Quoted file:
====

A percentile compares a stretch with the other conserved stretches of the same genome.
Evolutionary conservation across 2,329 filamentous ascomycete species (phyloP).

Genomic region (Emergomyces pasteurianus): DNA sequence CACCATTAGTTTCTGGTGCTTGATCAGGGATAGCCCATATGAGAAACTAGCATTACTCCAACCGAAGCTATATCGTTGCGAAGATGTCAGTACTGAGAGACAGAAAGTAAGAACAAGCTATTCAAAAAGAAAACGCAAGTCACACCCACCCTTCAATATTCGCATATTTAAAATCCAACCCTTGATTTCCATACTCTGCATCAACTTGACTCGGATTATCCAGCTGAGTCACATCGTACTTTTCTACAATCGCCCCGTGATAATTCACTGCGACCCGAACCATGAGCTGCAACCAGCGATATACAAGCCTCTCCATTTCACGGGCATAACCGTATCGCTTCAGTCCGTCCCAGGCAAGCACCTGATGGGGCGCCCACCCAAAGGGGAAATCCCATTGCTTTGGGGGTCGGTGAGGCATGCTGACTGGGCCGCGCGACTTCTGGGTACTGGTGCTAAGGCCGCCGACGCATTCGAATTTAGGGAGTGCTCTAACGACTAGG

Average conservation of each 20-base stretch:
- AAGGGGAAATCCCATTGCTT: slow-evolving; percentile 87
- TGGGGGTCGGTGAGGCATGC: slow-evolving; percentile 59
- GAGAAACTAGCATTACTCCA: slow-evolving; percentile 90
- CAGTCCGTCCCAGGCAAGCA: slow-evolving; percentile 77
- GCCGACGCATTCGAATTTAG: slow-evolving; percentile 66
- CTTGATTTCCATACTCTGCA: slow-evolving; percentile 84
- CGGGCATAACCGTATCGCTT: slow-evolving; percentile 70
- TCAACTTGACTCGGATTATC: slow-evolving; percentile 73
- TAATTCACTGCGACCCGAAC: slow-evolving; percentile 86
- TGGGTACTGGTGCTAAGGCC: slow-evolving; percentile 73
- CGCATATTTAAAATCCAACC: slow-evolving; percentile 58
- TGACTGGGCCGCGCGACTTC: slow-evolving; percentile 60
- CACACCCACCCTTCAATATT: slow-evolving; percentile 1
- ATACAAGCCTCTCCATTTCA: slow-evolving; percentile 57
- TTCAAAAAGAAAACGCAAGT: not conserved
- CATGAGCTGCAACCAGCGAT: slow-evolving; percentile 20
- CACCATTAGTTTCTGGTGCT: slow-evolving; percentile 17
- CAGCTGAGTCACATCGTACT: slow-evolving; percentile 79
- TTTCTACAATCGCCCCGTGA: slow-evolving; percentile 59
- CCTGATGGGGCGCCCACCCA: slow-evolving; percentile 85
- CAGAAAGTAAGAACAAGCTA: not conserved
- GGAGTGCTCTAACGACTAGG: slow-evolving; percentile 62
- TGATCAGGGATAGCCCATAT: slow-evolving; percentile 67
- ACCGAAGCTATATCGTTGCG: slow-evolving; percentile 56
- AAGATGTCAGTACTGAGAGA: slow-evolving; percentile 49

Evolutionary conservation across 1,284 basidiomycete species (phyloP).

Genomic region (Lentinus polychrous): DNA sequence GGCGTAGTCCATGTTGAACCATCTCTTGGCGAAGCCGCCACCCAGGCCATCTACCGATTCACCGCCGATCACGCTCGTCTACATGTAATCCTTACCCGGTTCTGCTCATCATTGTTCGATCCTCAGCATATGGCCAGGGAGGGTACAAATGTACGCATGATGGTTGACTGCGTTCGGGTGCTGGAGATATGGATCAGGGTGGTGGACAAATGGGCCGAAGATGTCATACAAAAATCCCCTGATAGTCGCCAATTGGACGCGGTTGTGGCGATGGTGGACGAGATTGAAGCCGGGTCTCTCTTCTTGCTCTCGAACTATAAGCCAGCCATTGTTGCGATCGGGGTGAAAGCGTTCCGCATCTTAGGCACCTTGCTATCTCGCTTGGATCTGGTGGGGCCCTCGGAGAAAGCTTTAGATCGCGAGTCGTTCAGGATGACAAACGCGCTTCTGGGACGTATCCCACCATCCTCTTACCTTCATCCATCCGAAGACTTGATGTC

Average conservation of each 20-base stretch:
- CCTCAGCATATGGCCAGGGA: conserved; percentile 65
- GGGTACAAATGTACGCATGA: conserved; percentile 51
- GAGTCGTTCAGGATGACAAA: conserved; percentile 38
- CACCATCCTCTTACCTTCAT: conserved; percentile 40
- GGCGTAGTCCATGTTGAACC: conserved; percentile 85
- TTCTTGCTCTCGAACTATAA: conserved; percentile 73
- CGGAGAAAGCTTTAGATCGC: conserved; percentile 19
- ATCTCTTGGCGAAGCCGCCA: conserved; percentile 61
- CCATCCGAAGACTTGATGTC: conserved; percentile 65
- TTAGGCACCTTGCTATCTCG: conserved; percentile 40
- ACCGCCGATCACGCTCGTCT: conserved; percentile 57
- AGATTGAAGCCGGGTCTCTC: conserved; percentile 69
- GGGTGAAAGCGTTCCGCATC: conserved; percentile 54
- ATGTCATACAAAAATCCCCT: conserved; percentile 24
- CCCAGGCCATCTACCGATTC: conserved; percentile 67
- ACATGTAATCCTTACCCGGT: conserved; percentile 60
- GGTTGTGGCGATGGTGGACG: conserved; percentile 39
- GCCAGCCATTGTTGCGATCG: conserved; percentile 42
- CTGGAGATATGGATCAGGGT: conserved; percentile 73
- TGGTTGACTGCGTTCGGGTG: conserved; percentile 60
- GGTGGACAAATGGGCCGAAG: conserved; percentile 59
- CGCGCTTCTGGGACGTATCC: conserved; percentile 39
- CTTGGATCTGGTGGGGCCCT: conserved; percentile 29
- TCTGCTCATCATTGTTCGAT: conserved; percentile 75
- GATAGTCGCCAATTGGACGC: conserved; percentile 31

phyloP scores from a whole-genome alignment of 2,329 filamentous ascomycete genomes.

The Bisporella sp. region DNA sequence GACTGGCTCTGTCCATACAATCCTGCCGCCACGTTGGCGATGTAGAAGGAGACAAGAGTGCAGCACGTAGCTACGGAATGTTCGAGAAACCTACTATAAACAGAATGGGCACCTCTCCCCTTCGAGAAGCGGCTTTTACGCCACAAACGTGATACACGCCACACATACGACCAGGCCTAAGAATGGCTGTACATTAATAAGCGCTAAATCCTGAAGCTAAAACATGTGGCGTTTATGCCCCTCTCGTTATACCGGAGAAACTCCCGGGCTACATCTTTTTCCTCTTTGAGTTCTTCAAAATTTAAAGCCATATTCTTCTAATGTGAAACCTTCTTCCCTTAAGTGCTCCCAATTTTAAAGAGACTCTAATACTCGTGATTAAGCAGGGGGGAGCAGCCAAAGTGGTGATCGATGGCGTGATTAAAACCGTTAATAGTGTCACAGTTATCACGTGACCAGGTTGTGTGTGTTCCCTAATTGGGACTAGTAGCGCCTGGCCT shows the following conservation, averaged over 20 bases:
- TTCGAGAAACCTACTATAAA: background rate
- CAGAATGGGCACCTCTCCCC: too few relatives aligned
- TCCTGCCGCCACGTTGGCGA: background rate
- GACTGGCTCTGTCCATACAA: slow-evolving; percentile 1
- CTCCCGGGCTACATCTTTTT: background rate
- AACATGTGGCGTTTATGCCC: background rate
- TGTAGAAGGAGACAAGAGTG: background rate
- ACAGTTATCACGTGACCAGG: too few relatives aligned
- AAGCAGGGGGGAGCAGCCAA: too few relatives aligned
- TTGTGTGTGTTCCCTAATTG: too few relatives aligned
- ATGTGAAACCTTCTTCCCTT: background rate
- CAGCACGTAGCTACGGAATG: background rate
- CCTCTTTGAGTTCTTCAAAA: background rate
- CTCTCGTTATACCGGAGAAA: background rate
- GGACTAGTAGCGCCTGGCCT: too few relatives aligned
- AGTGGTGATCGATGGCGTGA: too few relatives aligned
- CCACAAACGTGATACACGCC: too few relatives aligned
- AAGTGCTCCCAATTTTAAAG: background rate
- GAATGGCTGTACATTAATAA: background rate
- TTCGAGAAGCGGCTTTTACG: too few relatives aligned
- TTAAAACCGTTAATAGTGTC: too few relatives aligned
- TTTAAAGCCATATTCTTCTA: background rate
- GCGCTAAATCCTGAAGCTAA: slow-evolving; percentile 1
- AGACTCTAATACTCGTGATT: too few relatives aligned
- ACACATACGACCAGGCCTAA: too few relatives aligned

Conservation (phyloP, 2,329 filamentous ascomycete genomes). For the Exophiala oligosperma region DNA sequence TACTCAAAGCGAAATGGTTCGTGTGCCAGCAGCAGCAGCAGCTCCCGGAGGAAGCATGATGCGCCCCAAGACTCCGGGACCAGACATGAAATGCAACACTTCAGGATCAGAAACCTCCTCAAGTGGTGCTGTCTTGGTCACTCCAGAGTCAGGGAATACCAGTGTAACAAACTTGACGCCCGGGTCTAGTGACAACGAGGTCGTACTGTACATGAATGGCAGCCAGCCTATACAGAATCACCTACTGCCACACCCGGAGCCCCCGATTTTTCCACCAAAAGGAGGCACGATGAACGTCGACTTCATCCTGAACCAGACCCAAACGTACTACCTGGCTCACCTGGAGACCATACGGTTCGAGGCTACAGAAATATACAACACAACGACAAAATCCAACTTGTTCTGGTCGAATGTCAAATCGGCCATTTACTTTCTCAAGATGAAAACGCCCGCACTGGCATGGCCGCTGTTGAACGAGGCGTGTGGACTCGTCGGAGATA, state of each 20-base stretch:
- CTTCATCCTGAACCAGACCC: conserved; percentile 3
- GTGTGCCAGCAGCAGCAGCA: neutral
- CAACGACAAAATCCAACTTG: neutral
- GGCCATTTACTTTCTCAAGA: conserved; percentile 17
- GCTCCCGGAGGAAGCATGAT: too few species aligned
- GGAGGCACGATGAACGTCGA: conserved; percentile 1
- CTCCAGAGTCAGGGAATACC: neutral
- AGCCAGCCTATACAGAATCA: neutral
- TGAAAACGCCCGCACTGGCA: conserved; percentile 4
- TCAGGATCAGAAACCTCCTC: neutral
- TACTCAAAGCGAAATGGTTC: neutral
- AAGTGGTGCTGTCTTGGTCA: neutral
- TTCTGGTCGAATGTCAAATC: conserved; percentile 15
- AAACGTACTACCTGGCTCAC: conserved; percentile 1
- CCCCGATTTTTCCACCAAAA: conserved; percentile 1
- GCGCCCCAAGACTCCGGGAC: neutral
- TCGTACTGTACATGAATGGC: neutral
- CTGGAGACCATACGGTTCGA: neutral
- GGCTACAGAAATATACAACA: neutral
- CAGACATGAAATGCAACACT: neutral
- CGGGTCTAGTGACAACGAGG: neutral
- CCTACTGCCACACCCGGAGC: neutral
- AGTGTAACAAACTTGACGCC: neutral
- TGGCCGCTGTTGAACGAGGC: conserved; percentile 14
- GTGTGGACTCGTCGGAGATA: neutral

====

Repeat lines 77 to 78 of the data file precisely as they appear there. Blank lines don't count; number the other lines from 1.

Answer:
- AAGTGCTCCCAATTTTAAAG: background rate
- GAATGGCTGTACATTAATAA: background rate